“We call on Turkey to reverse today’s decision and release the journalists. Imprisonment for journalism not only silences the journalists, but it also deprives Turkish citizens of their right to access pluralistic views on issues that can directly affect their lives,” Desir and Kaye said in a joint statement.
Kaye said that the journalists had been deprived of a fair trial without “substantial proof of their involvement in the coup attempt” and characterized the court ruling as an assault on “the remnants of freedom of expression and media freedom in Turkey.”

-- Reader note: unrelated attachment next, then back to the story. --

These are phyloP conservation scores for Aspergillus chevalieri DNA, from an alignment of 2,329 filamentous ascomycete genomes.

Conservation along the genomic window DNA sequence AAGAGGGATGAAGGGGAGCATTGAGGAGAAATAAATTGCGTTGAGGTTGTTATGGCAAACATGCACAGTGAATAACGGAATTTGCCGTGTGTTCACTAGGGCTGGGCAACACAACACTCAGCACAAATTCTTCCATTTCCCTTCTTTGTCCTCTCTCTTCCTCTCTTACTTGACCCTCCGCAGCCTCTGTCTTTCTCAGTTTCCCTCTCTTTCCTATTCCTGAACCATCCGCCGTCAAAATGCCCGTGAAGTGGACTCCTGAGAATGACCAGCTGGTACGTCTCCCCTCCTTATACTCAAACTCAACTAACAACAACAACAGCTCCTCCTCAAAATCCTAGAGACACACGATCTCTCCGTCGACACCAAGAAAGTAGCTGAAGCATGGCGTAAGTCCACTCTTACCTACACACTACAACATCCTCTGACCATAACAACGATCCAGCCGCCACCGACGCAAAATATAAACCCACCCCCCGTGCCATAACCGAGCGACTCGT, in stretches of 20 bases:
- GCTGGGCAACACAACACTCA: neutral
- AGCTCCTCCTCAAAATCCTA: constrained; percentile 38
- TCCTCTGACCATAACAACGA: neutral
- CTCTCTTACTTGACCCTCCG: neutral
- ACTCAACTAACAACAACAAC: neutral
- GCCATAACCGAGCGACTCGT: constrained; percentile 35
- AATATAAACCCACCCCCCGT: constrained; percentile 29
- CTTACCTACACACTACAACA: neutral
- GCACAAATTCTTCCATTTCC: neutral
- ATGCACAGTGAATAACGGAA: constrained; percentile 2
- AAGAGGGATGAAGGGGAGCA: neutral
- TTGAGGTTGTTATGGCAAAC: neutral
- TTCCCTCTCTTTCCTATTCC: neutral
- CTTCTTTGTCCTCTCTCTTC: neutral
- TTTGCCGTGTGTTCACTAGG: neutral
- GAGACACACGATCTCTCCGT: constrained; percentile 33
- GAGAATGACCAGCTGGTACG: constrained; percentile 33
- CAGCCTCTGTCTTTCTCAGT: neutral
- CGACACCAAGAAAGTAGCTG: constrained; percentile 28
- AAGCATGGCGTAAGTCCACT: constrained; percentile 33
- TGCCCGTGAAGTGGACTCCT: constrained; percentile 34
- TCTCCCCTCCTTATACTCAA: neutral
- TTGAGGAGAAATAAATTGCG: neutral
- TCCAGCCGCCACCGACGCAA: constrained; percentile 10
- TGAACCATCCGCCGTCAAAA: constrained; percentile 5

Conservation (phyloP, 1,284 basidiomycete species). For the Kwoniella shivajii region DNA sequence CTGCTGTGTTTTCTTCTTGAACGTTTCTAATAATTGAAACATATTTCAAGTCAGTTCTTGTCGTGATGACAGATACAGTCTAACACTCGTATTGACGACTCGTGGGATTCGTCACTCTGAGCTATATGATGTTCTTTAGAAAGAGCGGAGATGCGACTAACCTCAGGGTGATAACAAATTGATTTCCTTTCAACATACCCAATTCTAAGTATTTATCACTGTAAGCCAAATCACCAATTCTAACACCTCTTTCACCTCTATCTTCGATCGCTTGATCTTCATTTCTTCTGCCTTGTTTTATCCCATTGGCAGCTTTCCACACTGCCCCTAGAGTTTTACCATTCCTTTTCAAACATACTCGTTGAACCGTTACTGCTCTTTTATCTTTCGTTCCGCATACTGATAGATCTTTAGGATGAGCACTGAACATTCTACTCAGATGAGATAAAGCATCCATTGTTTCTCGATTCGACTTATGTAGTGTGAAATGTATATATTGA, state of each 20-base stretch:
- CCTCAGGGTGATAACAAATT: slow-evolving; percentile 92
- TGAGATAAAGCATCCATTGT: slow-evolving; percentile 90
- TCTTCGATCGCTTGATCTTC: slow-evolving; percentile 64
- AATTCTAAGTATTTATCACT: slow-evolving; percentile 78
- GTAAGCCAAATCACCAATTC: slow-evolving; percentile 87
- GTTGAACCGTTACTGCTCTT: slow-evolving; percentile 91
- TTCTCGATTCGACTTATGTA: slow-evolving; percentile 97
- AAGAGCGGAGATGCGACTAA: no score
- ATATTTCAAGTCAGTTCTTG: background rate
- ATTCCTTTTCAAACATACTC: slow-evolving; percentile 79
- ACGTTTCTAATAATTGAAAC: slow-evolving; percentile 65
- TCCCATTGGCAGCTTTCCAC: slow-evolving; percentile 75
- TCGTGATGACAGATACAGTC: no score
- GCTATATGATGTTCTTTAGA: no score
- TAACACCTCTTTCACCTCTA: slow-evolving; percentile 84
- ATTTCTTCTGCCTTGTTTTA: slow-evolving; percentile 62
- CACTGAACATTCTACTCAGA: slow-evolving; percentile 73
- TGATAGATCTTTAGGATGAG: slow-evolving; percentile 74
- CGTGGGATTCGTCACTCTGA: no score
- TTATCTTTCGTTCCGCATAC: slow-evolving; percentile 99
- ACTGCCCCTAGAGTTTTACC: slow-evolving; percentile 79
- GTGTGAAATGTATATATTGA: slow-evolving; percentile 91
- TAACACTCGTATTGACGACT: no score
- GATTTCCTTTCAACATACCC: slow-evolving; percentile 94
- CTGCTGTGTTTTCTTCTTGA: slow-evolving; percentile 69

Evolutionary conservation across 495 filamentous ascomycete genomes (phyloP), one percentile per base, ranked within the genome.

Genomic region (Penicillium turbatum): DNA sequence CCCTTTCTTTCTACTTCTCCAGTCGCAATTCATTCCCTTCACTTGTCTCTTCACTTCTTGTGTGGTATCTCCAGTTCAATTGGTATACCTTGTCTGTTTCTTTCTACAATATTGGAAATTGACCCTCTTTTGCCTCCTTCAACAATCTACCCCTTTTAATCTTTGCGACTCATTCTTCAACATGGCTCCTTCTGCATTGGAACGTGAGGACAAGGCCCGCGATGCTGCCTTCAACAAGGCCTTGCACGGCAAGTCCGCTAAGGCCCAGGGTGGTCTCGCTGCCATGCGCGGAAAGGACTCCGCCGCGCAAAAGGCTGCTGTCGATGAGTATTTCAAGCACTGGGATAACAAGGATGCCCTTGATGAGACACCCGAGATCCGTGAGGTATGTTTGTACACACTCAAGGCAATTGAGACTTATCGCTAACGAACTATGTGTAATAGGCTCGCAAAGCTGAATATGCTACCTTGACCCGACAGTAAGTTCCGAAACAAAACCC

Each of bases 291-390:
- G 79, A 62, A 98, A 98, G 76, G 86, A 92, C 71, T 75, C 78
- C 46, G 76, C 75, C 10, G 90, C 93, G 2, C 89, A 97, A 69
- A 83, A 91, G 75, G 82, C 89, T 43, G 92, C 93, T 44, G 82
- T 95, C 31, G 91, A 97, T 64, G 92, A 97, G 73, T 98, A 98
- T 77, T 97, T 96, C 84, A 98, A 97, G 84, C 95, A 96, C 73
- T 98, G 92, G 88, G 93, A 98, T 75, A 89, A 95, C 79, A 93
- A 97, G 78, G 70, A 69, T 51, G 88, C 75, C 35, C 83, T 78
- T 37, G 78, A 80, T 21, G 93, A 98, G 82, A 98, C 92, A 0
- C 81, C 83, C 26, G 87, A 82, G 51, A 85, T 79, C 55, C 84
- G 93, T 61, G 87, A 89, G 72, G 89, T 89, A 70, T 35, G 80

In turn, Desir noted that the decision also raised fundamental questions about the ability of the judiciary to uphold the constitutionally protected right to freedom of expression, pointing to January’s ruling of the Turkish Constitutional Court.
In January, Turkey's Constitutional Court ruled that the detention of Mehmet Altan and Sahin Alpay, yet another journalist, was disproportionate and infringing upon their rights to liberty, freedom of expression, and freedom of the media.
A failed military coup attempt took place in Turkey in July 2016. The Turkish authorities accused Gulen of masterminding the thwarted coup and later detained thousands of military personnel, activists, officials, journalists, legal and educational workers over suspected links to the movement of the preacher.